Staging a resistance to the act of torture

Survivors of torture carry wounds which only targeted, specialised rehabilitation can heal. Often torture destroys not only the life of the victim but their life at home, their relationships with their family and friends, and their place in their community.

Therapy, medical care and a whole range of physical and psychological support projects help survivors of torture overcome their past. But one of the most important changes to a torture survivor, both on their way to and through rehabilitation, is the building of confidence and self-esteem to tackle their past and face the future.

Through the Accoglenza e Cura Vittime di Tortura (Vi.To.) project, funded via the European Union’s EIDHR (European Instrument for Democracy and Human Rights, IRCT member the Consiglio Italiano per I Rifugiati (CIR) (Italian Council for Refugees) is using theatre to help refugees and torture survivors overcome their experiences, build their self-esteem and teach them valuable new skills.

We take a look at one of their most recent shows.

All of the Vi.To. performances feature refugees and torture survivors who have received, or are receiving, treatment from the CIR centre. Many of them have no previous acting experience but the professional team of make up artists and coaches ease them into their roles.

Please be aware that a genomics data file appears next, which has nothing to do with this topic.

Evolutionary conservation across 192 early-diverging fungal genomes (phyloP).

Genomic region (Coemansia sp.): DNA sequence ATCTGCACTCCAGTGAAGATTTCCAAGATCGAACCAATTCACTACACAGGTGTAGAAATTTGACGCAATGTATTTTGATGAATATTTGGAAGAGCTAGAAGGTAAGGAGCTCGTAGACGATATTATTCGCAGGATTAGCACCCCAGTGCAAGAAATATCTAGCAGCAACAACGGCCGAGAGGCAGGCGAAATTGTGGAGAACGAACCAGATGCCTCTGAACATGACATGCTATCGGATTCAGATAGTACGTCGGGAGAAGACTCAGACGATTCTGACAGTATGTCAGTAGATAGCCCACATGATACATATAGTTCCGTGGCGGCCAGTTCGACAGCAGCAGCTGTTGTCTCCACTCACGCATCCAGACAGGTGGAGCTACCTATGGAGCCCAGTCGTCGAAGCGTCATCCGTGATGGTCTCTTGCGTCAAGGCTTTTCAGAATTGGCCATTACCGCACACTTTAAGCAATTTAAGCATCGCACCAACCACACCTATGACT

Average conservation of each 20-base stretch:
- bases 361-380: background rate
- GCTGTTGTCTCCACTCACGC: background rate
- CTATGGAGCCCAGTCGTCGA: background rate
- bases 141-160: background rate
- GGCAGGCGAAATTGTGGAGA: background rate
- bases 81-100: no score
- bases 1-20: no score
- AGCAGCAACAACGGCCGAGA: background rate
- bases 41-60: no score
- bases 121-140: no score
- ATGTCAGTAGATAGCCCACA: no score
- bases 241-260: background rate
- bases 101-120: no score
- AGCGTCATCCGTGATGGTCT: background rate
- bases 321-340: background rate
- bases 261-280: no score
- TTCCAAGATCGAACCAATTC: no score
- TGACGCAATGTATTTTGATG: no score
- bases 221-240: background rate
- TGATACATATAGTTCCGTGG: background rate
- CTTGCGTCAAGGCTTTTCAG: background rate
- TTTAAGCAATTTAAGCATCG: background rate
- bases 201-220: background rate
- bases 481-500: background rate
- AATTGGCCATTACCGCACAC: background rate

At one of their most recent performances, held to mark the International Day in Support of Torture Victims on 26 June, huge set pieces were required for the show, taking a lot of preparation and time. But it is something the staff and performers are used to – the project has been running since 2011 and there was expert guidance from Nube Sandoval and Bernado Rey.


The latest performance, a play inspired by Gabriel García Márquez’s short story ‘The Handsomest Drowned Man in the World’, features 15 refugees who participated in psycho-social rehabilitation theatre workshop as part of CIR’s Vi.To. project. The play focuses on the reactions of villagers in a seaside town who encounter an unknown dead man washed up on their beach.


The story is one of hope, acceptance and commemoration. It shows how the dead stranger is pulled from the sea and welcomed into the identity of the village as if he were one of their own and the realisation of change the villagers would have to make to adapt to accepting the handsome drowned man, a white man in an otherwise African community.


Over 400 people attended the performance, all giving positive and encouraging feedback about the performance of the cast, the direction and the messages which were prominent throughout the play. Approximately 1,300 refugees have been involved and rehabilitated since the project began.


The finishing dane

The finishing dance

After the performance – which is as nerve-racking as it is exciting – the cast and staff from CIR unite for an evening of dancing, showing their solidarity and support for victims of torture across the globe.


If you would like to find out more about CIR in Italy, click this link.

The Vi.To. performance will be featured in the upcoming 26 June Global Report, but if you would like to read more about the project then click this link.



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